Trenton Transit Center has two levels; the upper level with ticket offices, ticket machines, a Dunkin' Donuts and newsstand, a snack kiosk, two sets of restrooms, a bank branch, and a Auntie Anne's pretzel shop. The upper level of the station also crosses Assunpink Creek. From the upper level, stairs and elevators lead down to the two island platforms for the trains. The eastbound island platform (Tracks 1 & 2) also has a newsstand/snack kiosk as well as NJT ticket machines.

Unlike most large Amtrak stations along the Northeast Corridor, there is no checked baggage service.

A $56.6 million renovation in 2005 included an addition of a mezzanine level providing additional office and retail space. New lighting, air-conditioning, information displays, escalators, and elevators were also installed.

Across the street is the River Line light rail station that connects to Camden.


Station as it appeared in 1982

Rail service in Trenton dates back to the days of the Camden and Amboy Railroad, which built a station on East Street in 1837, until it was moved to the current site in 1863. The C&A was merged into the United New Jersey Railroad and Canal Company in 1867 and acquired by the Pennsylvania Railroad in 1893, which replaced the station the same year. As with many PRR stations, especially in New Jersey, the station became a Penn Central station once the New York Central merged with the PRR in 1968. Amtrak took over intercity railroad service in 1971, but Penn Central continued to serve commuters, even as the station building closed in 1972. In 1976, the bankrupt Penn Central and Amtrak built the new Trenton Rail Station just before Penn Central's rail assets were taken over by Conrail. It was built to a standard template used at many Amtrak stations built in the 1970s and early 1980s, with a rectangular shape and a boxy, cantilevered metal roof. NJ Transit Rail Operations took over the station when it acquired Conrail's New Jersey commuter lines in 1983, but the station continued to serve Amtrak as well as SEPTA Regional Rail to Philadelphia. From 2006 to 2008, a major reconstruction project authorized by NJT took place with $46 million worth of federal aid, and $33 million worth of state funding that resulted in the current Trenton Transit Center.[9]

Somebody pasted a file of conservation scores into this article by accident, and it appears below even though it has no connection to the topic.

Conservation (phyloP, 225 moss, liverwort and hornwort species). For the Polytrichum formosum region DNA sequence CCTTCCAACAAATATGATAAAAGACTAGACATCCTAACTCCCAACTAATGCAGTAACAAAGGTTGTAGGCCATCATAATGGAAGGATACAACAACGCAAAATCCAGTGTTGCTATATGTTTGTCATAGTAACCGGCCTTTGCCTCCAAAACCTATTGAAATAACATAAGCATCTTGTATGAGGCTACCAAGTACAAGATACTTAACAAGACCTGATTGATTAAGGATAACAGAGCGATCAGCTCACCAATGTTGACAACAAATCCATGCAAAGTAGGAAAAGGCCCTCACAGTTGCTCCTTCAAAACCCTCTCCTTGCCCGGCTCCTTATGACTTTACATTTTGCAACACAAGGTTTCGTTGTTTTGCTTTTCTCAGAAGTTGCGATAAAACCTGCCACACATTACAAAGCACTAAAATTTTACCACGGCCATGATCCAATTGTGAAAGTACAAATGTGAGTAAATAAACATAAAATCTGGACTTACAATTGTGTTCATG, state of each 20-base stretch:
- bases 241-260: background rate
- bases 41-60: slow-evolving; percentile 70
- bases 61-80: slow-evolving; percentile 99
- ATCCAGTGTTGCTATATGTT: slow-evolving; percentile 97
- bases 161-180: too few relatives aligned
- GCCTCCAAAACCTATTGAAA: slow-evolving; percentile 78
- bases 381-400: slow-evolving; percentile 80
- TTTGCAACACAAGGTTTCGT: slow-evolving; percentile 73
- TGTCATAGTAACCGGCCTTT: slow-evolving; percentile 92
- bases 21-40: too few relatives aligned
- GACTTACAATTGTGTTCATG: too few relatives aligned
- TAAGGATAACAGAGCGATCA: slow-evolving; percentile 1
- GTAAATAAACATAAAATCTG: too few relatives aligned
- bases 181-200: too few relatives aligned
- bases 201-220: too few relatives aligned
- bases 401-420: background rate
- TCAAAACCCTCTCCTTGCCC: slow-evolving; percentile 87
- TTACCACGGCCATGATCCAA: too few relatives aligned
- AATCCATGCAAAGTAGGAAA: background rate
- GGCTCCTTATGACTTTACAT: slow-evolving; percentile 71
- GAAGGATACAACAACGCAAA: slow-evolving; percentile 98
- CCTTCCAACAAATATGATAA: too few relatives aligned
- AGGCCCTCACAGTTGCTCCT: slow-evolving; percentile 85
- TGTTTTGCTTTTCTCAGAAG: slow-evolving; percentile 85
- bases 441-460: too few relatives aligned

Station description[edit]

A southbound Amtrak Northeast Regional train at the Trenton Transit Center
NJ Transit Northeast Corridor Line train at Trenton Transit Center

Trenton Transit Center consists of a station building, four boarding locations, and a separate station for the River Line. The River Line terminal is across Clinton Avenue from the station building at street level, one story above the Northeast Corridor tracks. The River Line station consists of two low-level side platforms and two tracks that end in bumper blocks. These two tracks cross over the Northeast Corridor and then bend southwards towards the river, where they head towards Camden.

Being the terminus for NJ Transit Northeast Corridor Line service and the last stop for Amtrak and SEPTA in New Jersey, Trenton is central Jersey's largest station facility, with the ability to load five trains across seven operational tracks at any given time. NJ Transit trains that terminate in Trenton discharge passengers and continue on a two-mile haul to the Morrisville Yard in Pennsylvania. SEPTA trains either remain idle at the station platform or park on a special siding on the northern side of the station reserved for these trainsets.